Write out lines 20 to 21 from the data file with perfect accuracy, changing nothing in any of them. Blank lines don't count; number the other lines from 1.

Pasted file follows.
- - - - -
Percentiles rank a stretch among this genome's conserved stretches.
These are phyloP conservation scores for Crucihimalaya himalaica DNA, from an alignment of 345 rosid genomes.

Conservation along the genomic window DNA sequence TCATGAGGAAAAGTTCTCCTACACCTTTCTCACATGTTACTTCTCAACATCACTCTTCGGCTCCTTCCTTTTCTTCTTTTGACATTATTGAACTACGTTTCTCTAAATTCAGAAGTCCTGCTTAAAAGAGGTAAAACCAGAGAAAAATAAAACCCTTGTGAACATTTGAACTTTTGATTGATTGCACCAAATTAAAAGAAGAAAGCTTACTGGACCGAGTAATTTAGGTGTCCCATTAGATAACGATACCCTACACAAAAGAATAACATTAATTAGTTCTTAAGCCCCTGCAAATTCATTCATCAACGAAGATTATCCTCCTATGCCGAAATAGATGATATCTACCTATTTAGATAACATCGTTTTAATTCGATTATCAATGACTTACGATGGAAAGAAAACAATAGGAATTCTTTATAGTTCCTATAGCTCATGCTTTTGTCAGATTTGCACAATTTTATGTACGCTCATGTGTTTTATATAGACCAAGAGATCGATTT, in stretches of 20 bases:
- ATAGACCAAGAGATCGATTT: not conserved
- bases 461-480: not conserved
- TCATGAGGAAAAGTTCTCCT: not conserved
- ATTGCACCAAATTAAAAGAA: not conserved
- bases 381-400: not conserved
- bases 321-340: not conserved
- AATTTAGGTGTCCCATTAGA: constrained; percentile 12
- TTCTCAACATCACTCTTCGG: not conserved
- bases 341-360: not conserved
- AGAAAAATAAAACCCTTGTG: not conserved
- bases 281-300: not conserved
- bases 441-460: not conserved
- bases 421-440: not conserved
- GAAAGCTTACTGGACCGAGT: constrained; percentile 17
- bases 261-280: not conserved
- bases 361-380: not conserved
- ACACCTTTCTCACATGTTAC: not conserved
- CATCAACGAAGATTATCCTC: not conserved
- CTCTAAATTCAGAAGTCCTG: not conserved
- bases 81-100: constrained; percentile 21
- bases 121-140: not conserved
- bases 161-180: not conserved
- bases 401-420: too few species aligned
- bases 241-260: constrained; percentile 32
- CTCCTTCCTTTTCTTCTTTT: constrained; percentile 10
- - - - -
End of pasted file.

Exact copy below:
- ACACCTTTCTCACATGTTAC: not conserved
- CATCAACGAAGATTATCCTC: not conserved